Foraging in the Forests with Steve Brill and Hayden Stebbins
Mushroom Weekend at Sticks and Stones
Residing in Fairfield County provides us with the unique opportunity of living at a certain crossroads between New York City—one of the world’s most diverse and vibrant cities—and the quiet but equally diverse and vibrant woodlands of Connecticut.
With our farmer’s markets and gourmet restaurants, it’s easy to develop an appreciation for organically grown and freshly prepared foods. The pleasure of a morning at an open air market is difficult to trump. The emotional feelings we get from meeting our farmers and handpicking our vegetables is just as important as the physical boons we gain when we stay away from harsh pesticides and refrain from buying produce grown on massive farms across the country.
It isn’t difficult to realize that consuming locally and sustainably grown foods is, by far, a better way to eat and live. But we can take it one step further. Imagine the sense of awareness we would feel to look off into the forest and see plants we know we could safely eat? If we take advantage of the bounty in the forests around us, we can create for ourselves a food experience that truly is intimate.
There is a real difference between looking up at the shelves of produce illuminated by the fluorescent lights and the experience of moving aside a bit of earth to discover a delicious and rare edible that you’ve been quietly searching for. To be a part of the entire process our food travels from the ground to our meal.
Our forests are teeming with an endless array of edible plants and fungi and, with some time, you too can reap the harvests that our forests freely offer us. We can reconnect with our food and invest in our own well-being by relearning the ancient wisdom of our ancestors. Mushrooms, in particular, are incredibly healthy. They provide us with lean protein and have no cholesterol or fat. Mushrooms can even help to regulate cholesterol levels, thus strengthening our bodies against all sorts of ailments. Vitamin D, difficult to find in vegetables, is common in mushrooms. The fungi also contain ergothioneine, which helps boost our immune system and protects us from free radicals.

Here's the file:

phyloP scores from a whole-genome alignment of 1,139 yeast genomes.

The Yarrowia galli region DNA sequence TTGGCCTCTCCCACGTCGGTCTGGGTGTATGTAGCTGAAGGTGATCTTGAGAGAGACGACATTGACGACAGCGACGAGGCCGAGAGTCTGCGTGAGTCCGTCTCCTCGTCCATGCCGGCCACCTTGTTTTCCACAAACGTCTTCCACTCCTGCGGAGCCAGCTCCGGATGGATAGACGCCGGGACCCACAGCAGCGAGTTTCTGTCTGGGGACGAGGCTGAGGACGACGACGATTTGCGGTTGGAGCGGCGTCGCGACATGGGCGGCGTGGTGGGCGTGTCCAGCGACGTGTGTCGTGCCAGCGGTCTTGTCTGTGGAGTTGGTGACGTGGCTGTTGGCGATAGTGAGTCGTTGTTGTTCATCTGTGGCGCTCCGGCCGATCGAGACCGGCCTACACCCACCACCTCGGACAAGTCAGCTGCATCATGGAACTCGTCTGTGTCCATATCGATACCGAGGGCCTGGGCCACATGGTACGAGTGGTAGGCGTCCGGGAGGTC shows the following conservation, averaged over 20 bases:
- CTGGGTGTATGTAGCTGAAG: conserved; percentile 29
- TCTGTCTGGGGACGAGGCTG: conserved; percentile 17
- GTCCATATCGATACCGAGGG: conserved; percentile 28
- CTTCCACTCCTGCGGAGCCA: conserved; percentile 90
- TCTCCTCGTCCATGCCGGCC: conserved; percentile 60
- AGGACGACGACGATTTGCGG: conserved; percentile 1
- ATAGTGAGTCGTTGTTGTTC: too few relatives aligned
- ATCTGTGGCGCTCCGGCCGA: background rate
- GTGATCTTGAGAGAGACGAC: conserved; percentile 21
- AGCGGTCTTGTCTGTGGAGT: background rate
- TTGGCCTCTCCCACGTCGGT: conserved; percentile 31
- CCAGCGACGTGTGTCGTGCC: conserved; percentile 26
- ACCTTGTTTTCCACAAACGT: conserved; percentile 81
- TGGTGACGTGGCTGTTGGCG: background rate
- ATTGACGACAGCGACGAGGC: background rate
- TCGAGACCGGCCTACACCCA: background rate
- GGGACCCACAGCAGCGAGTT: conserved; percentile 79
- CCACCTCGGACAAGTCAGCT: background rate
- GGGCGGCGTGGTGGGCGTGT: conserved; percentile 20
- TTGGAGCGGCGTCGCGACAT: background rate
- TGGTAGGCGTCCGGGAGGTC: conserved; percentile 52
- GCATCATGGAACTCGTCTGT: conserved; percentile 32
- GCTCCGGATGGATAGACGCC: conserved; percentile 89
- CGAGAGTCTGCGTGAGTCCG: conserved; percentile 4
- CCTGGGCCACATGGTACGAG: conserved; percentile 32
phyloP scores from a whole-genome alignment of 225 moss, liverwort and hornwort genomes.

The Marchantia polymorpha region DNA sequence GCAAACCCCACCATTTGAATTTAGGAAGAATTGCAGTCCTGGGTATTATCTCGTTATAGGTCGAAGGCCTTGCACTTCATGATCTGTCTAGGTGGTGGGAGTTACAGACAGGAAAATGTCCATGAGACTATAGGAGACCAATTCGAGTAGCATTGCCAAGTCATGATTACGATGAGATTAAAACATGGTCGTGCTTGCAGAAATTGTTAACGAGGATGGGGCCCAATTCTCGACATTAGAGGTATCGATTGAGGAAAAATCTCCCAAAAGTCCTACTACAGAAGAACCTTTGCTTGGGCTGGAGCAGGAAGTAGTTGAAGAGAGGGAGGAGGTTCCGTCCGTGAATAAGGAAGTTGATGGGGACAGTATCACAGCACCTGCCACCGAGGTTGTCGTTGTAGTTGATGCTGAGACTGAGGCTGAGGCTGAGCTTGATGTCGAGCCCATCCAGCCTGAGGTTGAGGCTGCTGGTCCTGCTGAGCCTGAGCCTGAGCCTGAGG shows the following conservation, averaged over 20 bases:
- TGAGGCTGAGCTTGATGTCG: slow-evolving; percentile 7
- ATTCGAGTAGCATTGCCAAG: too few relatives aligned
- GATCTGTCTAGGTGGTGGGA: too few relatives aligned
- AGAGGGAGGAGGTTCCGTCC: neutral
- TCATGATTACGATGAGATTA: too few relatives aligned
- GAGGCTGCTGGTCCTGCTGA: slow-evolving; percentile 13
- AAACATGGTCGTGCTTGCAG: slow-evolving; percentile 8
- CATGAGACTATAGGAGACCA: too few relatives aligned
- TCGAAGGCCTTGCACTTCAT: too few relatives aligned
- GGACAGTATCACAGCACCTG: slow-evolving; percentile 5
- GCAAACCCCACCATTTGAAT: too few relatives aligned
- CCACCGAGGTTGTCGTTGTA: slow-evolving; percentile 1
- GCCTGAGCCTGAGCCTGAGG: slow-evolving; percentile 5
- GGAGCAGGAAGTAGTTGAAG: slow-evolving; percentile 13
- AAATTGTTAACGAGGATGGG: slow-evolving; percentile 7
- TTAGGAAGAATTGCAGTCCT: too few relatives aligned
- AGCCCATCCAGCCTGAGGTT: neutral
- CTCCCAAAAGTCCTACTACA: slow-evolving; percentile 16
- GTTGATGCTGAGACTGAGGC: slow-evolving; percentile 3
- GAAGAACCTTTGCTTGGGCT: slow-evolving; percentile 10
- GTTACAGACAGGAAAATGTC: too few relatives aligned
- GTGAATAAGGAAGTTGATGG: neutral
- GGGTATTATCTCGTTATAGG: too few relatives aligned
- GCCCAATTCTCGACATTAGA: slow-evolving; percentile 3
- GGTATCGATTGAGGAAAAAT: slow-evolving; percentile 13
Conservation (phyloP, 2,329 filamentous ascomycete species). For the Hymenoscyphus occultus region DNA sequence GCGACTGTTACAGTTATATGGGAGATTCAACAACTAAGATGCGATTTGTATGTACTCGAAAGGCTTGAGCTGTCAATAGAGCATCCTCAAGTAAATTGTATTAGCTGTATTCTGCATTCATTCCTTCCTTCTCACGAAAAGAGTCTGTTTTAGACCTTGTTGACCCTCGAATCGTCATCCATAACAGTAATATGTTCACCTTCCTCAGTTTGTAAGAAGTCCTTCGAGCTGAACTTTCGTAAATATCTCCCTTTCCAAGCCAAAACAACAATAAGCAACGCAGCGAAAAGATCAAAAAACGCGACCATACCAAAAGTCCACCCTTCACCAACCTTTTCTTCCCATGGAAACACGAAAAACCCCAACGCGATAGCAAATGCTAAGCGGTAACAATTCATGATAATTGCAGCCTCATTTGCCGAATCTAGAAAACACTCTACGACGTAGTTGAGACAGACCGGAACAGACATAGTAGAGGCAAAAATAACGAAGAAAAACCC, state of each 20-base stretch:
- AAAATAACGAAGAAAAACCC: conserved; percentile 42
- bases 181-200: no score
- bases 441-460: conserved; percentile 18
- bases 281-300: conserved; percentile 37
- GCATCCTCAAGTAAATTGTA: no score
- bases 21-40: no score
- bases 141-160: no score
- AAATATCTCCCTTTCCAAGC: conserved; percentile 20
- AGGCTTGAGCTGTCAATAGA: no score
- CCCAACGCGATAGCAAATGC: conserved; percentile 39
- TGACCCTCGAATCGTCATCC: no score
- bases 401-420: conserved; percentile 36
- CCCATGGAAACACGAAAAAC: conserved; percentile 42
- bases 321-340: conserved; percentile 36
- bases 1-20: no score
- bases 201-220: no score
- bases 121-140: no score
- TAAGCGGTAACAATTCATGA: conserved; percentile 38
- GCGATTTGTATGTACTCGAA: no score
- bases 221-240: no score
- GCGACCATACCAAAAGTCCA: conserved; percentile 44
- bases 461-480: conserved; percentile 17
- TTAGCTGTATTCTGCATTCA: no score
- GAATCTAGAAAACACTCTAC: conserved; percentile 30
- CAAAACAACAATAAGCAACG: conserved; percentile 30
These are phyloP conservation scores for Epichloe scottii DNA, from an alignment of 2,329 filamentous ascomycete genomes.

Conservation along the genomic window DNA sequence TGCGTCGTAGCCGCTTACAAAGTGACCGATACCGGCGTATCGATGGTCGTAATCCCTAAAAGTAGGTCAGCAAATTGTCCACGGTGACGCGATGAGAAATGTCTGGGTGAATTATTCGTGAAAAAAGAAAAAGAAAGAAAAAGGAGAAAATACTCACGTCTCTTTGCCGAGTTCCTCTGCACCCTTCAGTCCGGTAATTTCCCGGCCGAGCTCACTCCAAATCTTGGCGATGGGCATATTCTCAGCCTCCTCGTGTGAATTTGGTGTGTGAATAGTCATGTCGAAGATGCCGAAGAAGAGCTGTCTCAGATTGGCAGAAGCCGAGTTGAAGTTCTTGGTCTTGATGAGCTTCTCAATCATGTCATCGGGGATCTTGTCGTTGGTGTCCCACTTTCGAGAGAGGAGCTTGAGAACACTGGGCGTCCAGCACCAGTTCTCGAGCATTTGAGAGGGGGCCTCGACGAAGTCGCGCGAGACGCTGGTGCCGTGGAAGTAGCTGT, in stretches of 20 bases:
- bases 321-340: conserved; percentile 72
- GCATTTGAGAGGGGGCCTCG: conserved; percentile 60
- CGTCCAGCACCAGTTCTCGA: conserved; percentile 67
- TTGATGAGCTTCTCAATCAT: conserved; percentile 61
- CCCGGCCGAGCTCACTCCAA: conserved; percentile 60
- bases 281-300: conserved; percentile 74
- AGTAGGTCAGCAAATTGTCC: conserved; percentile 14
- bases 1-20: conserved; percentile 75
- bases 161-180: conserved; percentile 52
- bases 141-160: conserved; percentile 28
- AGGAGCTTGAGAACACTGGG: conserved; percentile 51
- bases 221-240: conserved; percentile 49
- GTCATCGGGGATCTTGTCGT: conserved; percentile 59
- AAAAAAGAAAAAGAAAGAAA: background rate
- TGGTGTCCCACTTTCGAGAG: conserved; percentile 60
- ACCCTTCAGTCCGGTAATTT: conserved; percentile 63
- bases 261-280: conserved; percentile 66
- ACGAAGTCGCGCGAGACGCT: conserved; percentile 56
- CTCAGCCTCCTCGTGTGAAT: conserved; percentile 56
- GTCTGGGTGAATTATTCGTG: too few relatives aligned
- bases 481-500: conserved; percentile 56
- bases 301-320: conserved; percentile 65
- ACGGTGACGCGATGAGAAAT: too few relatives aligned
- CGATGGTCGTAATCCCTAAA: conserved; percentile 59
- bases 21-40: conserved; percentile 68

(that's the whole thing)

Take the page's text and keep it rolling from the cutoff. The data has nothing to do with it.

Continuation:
Come for a weekend experience in Sticks and Stones Farm’s 60-acre forest to learn the art of mushroom foraging with legendary “Wildman” Steve Brill and local foraging master Hayden Stebbins. During the September 16-18 mycology weekend, we will walk through the woods identifying and collecting mushrooms, discovering ways to prepare mushrooms, and learning about the future uses of mushrooms in our foods and beyond.
For more details and reservations, email HaydenStebbins@gmail.com. Location: 201 Huntingtown Rd, Newtown. See ad, page 8.Edit ModuleShow Tags